I also looked a little bit into the EEEP information that you gave me the link to. I'm going to need to read that again too. It looked like a possibility to try. But for tonight and the 5 or 6 hours that I'll have before my appointment tomorrow I'm going to concentrate on learning more about how the ST-A and ASV would be helpful for me. 

Thanks for the offer to help after you now know about the Dystrophy and with the settings on a different machine. I value your input.
Post Reply Post Reply
#57
RE: [split] Bilevel machine - advice needed
The problem is self evident and you can't tolerate the lack of sleep and loss of basic functionality due to fatigue. Your doctor should help. The data you have shown with all the centrals should help. Take the original recommendation showing the need for backup rate! If you doctor just refuses to listen, you must find one that will. Let us know how the appointment goes.
Sleeprider
Apnea Board Moderator
www.ApneaBoard.com

____________________________________________
Download OSCAR Software
Soft Cervical Collar
Optimizing Therapy
Organize your OSCAR Charts
Attaching Files
Mask Primer
How To Deal With Equipment Supplier


INFORMATION ON APNEA BOARD FORUMS OR ON APNEABOARD.COM SHOULD NOT BE CONSIDERED AS MEDICAL ADVICE. ALWAYS SEEK THE ADVICE OF A PHYSICIAN BEFORE SEEKING TREATMENT FOR MEDICAL CONDITIONS, INCLUDING SLEEP APNEA. INFORMATION POSTED ON THE APNEA BOARD WEB SITE AND FORUMS ARE PERSONAL OPINION ONLY AND NOT NECESSARILY A STATEMENT OF FACT.
Post Reply Post Reply






Donate to Apnea Board  
#58
RE: [split] Bilevel machine - advice needed
I had my appointment a little while ago. 

The Doctor seemed like he didn't remember me even mentioning the Centrals before. And he must not have reviewed the June Sleep study again before talking to me. He said that May and June Sleep Studies didn't show Centrals. I did get copies of them and the June Study says that at 18/12 fixed pressure that it did control all Obstructives but not the Centrals. The study recommended the doctor following up on the Centrals and if they persisted to try a Bi-level with a Back Up Rate.

The Doctor said he had never seen Sleepy Head reports.  Although I gave some to his secretary in August. Plus also sent messages to him through MyChart. At first he tried to say that I only brought him one or two rare nights and the centrals probably resolved themselves. But I also printed the SleepyHead Overview page and gave that to him so that he could see that the Centrals have been there all along and are not resolving themselves at all. He also said that he's never heard of Clear Airway Events and didn't know how I expected him to believe that the are Centrals. But I brought zoomed in pages from Sleepyhead, the one's I've posted on here. He looked close and agreed that they were legitimate Centrals.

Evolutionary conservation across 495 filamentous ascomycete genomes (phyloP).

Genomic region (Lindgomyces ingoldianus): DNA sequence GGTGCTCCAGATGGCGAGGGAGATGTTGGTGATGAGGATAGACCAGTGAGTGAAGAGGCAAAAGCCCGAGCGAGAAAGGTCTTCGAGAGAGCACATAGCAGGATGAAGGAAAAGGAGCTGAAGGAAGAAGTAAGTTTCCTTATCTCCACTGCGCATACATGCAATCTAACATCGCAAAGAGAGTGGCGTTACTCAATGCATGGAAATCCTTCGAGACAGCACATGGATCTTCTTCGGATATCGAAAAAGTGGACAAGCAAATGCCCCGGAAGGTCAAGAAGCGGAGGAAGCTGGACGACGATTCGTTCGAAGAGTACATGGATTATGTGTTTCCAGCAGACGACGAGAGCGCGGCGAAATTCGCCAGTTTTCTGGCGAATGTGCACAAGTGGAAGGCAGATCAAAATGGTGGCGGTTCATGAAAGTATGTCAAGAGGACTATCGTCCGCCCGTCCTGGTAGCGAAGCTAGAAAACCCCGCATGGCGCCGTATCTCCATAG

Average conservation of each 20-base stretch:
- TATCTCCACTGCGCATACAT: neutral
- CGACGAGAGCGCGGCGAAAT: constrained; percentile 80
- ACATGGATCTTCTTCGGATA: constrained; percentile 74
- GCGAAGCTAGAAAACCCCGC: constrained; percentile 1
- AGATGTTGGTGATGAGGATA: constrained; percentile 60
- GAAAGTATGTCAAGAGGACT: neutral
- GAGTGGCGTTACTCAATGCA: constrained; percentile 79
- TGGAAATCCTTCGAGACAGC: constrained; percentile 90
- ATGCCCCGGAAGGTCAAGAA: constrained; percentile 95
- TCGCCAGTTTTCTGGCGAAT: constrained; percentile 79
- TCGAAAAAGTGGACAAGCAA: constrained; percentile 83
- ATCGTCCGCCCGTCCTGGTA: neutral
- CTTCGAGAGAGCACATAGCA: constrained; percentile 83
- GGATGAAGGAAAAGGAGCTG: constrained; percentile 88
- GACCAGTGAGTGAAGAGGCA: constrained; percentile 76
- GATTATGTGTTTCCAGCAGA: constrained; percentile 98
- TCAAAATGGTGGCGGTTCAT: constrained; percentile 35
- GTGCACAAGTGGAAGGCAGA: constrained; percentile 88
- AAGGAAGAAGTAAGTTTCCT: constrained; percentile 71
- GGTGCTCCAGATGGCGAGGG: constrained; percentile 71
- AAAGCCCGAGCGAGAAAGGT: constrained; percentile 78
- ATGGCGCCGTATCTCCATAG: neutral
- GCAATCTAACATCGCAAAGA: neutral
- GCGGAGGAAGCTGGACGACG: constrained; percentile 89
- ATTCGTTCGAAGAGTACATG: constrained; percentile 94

When he realized I knew as much as I did, he asked me if I know which machine controlled Central and I told him an ASV machine. He then agreed that I needed a new sleep study using an ASV machine to figure out the correct settings. He asked if he could keep my Sleepy Head printouts to help the sleep tech figure out the correct settings for me.

I asked about the Bi-level ST-A and he felt that part of the problem two years ago was due to the backup rate. He felt the ASV was a better choice and made more sense for me now and in the future as my respiratory needs change. He wanted the sleep tech to adjust the settings so that the backup rate wasn't kicking in very often.

He also said that he was going to tell the lab tech that he wanted the Min EPAP to stay at 12 and have them set the higher number above 18 to stop the Centrals. 

So he is starting the process again for the new sleep study and new machine. In the summer the process took about 8-9 weeks. So I'll be using my current machine for a while yet.
Post Reply Post Reply
#59
RE: [split] Bilevel machine - advice needed
That is a great outcome!  Now we need to work on him a little more...

Here is the Resmed recommended titration protocol for AutoASV. It starts at EPAP min 5.0, EPAP max 15.0, PS min 3.0 and PS max 15.0.  I already suggested your ASV settings could be EPAP min 8.0, EPAP max 12.0, PS min 6.0, PS max 12.0.  As you can see, his recommendation is at the top of the range I have previously suggested.  We need at least 8.0 EPAP for OA, and we need the 6.0 PS min to preserve your comfort and tidal volume. PS max can range from 12 to 15 to ensure hypopnea and centrals are treated. It is very important that your doctor pay attention to not just your EPAP, but the fact you need that minimum pressure support, or you will not get the titration you need. In fact centrals may not show up, or you may not sleep if you are given only the 3.0 PS min in the Resmed protocol.